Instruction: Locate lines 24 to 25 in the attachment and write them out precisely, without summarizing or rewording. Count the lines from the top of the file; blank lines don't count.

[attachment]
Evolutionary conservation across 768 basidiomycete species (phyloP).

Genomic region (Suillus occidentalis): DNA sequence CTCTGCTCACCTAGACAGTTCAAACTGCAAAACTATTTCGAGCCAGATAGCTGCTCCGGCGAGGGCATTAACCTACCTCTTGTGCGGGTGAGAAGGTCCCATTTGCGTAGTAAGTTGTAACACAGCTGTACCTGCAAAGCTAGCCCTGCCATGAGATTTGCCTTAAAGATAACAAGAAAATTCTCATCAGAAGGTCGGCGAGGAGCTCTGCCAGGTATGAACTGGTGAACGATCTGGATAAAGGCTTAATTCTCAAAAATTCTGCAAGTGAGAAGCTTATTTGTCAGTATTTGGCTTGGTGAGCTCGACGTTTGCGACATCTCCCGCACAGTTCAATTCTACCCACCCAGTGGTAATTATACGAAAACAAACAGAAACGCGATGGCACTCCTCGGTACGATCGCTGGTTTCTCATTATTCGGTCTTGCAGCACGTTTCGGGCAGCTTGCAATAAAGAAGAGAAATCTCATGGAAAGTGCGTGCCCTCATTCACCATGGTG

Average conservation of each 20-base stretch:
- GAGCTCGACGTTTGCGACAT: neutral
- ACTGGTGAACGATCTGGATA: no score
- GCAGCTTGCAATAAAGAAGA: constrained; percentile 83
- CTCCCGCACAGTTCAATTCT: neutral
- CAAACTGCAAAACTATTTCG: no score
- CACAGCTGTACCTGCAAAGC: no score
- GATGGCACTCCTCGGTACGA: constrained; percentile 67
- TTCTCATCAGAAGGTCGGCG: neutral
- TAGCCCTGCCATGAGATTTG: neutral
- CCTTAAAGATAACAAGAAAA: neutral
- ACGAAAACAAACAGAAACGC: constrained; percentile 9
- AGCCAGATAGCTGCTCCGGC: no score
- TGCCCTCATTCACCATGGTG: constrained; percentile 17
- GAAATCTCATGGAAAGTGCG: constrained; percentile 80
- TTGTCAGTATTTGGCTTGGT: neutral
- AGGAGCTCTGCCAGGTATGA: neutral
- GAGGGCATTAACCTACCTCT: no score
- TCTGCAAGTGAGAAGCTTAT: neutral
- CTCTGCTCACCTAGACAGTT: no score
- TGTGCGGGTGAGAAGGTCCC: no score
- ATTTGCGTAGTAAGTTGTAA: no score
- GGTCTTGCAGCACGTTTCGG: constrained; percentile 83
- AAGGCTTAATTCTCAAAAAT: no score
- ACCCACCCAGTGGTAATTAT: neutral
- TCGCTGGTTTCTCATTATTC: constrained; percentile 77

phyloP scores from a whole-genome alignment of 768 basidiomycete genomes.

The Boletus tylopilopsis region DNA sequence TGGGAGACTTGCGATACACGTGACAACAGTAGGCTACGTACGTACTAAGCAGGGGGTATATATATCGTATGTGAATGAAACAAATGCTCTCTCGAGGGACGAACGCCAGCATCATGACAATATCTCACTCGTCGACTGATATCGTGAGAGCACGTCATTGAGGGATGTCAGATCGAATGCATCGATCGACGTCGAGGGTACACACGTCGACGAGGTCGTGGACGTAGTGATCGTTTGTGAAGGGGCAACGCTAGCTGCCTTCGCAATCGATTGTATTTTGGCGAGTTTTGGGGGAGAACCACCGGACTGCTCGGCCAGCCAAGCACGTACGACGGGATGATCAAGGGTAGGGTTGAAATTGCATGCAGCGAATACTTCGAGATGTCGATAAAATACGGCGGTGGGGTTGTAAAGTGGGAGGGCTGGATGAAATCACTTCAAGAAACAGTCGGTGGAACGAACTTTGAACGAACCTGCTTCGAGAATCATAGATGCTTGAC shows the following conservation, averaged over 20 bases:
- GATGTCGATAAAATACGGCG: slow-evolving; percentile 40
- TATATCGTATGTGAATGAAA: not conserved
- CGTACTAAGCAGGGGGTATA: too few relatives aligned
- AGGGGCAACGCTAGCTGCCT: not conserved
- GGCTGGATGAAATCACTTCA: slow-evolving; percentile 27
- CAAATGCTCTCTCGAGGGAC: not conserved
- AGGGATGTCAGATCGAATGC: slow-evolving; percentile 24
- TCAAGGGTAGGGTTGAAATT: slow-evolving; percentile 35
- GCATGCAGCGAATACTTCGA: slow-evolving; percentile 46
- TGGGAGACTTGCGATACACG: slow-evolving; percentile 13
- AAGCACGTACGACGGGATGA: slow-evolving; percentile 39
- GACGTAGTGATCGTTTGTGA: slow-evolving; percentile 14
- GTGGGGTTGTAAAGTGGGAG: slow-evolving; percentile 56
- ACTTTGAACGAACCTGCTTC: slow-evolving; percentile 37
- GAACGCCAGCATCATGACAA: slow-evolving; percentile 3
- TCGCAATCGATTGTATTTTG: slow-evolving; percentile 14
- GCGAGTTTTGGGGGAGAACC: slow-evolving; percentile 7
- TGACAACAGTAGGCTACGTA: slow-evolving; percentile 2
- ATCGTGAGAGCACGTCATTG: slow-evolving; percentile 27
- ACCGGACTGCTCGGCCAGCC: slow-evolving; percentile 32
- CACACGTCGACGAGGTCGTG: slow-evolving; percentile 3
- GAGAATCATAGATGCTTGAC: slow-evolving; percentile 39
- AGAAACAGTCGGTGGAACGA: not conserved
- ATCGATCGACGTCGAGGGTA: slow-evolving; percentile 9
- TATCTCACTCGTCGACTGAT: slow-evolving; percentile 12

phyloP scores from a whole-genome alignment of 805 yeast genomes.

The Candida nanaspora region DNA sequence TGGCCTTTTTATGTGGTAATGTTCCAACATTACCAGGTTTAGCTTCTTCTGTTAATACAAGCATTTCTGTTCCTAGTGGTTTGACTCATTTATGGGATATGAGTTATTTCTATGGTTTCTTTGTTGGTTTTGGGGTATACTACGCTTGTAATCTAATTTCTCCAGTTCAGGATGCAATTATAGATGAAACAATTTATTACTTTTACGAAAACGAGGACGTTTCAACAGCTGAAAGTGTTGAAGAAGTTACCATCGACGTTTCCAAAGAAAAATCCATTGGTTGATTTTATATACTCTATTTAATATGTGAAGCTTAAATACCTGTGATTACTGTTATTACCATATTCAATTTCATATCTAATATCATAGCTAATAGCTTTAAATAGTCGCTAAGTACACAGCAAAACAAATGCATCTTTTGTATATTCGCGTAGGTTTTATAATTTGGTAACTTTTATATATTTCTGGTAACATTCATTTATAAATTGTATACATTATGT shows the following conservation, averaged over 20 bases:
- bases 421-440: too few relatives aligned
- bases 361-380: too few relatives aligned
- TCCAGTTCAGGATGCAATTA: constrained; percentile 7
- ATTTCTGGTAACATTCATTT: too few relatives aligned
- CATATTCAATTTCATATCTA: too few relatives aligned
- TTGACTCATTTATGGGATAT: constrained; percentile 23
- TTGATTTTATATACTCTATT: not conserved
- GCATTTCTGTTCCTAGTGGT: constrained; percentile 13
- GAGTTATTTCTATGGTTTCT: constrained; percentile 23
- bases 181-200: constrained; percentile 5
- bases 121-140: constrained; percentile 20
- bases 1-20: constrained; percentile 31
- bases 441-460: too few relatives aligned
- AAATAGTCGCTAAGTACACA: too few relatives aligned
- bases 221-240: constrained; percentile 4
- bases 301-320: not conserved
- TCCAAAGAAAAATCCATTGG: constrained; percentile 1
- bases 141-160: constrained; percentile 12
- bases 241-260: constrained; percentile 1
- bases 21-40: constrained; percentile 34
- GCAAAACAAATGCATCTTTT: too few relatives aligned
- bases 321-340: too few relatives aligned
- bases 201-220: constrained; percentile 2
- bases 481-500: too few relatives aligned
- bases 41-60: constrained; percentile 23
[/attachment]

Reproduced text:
- ATTTGCGTAGTAAGTTGTAA: no score
- GGTCTTGCAGCACGTTTCGG: constrained; percentile 83